About

HIV in the Greater Washington Region

In recent years, Washington, D.C. has made tremendous progress in getting closer to the city’s goal of ending the local HIV epidemic. But new HIV cases continue to occur: 368 new cases in 2017, and 13,003 D.C. residents are currently living with HIV.[1] Simply living in the District means that a person is more at risk for HIV. D.C. residents have a 1 in 13 chance of receiving an HIV diagnosis in their lifetime. [2] In contrast, for the average American, the chance is 1 in 99.[2]

Communities of color experience the highest rates of HIV infection in Washington, D.C. African Americans account for 69% of newly diagnosed HIV cases while only accounting for 47.1% of the D.C. population.[1] In fact, 4.4% of the District’s African American male population is living with HIV, followed by 2.1% of the male Latinx population, and 1.9% of African American females.[1] According to the WHO, a generalized epidemic rate is 1%; communities of color in D.C. are all above that rate, signifying they are disproportionately impacted by HIV. In total, 10,922 individuals from communities of color are living with HIV, 84% of all living cases.[1] Wards 5, 6, 7, and 8, where the majority of African Americans live, had the highest rates of HIV and the highest poverty rates in the city.[3]

Racial/ethnic disparities also exist in terms of access to and engagement in care. Among those newly diagnosed with HIV in 2012-2016, 80% of white individuals were linked to care within thirty days of diagnosis (considered a best practice), compared to 72% of African Americans.[4] Africans Americans were less likely to have reached HIV viral suppression within 6 months of HIV diagnosis when compared to white individuals.[1] Overall, only 73% of D.C. residents living with HIV were engaged in continuous care (more than one medical visit related to their HIV status) in 2017, and only 65% had achieved HIV viral load suppression, making them less likely to transmit the disease.[1] HIV viral suppression is key to ending the epidemic as it greatly decreases the risk of HIV-positive individuals transmitting the disease to others. Viral suppression cannot be achieved without access to and engagement in care.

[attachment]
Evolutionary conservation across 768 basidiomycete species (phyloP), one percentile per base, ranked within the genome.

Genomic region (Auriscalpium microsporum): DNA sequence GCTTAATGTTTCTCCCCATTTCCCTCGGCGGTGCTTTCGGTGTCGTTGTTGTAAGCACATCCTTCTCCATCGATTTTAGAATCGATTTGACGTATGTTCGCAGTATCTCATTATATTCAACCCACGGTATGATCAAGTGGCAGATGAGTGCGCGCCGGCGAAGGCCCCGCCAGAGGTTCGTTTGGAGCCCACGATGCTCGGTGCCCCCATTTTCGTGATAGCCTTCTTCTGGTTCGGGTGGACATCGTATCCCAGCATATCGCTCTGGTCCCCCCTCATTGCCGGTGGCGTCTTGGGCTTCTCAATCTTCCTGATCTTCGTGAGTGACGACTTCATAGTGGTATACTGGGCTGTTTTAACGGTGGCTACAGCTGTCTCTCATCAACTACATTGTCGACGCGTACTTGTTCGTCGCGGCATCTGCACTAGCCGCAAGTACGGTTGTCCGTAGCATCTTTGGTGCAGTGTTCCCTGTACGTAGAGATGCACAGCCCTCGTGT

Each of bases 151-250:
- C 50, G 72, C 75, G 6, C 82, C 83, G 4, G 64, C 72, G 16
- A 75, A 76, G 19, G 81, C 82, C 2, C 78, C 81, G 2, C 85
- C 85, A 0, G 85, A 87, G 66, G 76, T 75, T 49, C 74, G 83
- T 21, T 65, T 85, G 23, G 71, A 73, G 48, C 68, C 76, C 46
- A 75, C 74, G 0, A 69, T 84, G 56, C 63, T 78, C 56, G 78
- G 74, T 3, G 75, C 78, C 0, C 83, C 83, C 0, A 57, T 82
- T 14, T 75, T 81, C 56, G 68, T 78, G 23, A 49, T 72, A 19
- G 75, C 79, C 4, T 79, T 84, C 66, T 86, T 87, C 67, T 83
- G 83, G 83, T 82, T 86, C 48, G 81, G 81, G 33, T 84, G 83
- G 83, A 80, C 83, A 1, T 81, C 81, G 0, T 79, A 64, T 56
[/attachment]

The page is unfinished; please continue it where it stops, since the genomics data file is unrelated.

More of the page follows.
In addition to D.C., Northern Virginia and Suburban Maryland have been adversely affected by the HIV epidemic. In Northern Virginia, 8,968 individuals are living with HIV/AIDS, 36% of Virginia’s total.[4] Of Northern Virginians, 61% of those living with HIV were African American or Latinx.[4] In Suburban Maryland, there were 10,614 individuals living with HIV, 36% of Maryland’s total.[5] Among living Suburban Maryland HIV cases, 76.6% were among Black populations, 65.1% were among male-identifying individuals, and 44.7% were attributed to heterosexual contact, followed closely by MSM (44.5%).[5]  Individuals seeking HIV-related services may travel across state lines, so it is important that efforts to eliminate HIV in D.C. are made available to residents of the entire region.

This data clearly demonstrates that while much progress has been made, the Greater Washington region cannot slow down its efforts if the goal is to end the local HIV epidemic. The Washington AIDS Partnership will continue to be on the frontlines of this public health crisis. Read more about our newest projects: Ending the HIV epidemic in D.C., PrEP for Women initiative, and the Mobile Outreach Retention and Engagement initiative, as we work to eliminate new HIV cases, and care for those living with HIV.

[1] DC Annual Epidemiology & Surveillance Report: 3,6-7, 9-10. Released 2017.
[2] CDC. HIV in the United States by Geographic Distribution. 2017.
[3] DC Annual Epidemiology & Surveillance Report: 15. Released 2016. Urban Institute. NeighborhoodInfo DC: March 2017. http://neighborhoodinfodc.org/wards/wards.html. Urban Institute. A Vision for an Equitable DC: March 2017. http://www.urban.org/features/vision-equitable-dc.
[4] Virginia Dept of Health. 2017 VA HIV Surveillance Annual Report: Table 3, 9. Released 2018.

[5] MDHMH. Suburban Regional HIV Annual Epidemiological Profile 2017: 21, 26, 34. Released 2018.